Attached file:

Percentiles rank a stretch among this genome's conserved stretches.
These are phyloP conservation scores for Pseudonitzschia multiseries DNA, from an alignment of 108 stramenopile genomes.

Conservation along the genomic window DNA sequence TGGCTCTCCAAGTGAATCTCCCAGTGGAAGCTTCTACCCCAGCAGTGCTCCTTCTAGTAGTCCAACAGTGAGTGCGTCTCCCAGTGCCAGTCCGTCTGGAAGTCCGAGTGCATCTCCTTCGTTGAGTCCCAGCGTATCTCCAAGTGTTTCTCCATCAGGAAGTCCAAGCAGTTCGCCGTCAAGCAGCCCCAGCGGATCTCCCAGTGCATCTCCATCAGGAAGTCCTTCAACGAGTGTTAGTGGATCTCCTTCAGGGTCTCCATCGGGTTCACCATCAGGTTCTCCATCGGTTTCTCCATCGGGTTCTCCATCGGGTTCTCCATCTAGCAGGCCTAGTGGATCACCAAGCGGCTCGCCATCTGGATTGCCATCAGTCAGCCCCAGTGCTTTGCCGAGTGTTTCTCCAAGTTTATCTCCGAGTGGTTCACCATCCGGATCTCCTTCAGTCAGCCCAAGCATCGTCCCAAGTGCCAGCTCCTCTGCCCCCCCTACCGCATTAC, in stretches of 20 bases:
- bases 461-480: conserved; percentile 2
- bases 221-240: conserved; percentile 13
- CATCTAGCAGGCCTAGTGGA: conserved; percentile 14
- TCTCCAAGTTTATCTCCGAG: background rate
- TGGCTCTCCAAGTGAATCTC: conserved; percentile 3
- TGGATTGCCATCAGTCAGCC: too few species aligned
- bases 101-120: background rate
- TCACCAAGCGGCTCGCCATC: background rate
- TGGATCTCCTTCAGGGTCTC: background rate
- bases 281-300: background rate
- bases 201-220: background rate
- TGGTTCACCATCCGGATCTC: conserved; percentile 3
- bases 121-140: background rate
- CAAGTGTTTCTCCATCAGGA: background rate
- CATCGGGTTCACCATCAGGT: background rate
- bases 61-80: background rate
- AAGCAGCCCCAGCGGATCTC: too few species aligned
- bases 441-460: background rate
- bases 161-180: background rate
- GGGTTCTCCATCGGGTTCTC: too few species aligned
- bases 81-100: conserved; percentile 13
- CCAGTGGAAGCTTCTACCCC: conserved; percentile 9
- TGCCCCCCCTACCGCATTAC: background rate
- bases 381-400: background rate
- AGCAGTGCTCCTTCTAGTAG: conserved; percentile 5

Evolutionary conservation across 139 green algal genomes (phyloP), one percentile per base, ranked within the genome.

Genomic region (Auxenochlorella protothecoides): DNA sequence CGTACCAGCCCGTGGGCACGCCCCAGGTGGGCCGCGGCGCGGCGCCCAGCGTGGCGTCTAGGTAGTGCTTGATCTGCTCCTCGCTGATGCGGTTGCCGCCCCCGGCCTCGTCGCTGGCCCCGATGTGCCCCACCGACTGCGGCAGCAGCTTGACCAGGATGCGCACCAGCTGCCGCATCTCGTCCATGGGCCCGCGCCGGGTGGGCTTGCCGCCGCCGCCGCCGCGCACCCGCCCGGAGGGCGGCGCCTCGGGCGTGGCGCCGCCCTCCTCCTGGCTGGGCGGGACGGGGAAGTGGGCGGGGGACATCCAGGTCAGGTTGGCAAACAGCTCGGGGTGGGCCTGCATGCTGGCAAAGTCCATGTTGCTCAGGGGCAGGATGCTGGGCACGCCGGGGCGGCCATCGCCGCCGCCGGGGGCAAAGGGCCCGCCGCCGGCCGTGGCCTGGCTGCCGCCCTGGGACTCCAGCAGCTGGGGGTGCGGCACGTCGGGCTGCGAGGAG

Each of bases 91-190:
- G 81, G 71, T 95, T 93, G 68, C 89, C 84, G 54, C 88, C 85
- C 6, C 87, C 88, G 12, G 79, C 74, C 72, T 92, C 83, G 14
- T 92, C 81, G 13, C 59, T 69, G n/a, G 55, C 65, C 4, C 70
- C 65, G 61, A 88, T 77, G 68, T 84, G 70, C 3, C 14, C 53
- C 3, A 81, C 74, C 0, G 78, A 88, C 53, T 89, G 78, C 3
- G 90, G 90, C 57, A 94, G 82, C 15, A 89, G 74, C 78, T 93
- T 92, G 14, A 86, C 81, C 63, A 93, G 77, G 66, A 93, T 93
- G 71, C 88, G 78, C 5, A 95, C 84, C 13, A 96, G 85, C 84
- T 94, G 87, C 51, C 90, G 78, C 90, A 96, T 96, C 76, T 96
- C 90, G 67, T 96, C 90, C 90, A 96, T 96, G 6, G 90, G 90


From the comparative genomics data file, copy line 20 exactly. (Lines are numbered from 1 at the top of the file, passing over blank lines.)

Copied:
- AAGCAGCCCCAGCGGATCTC: too few species aligned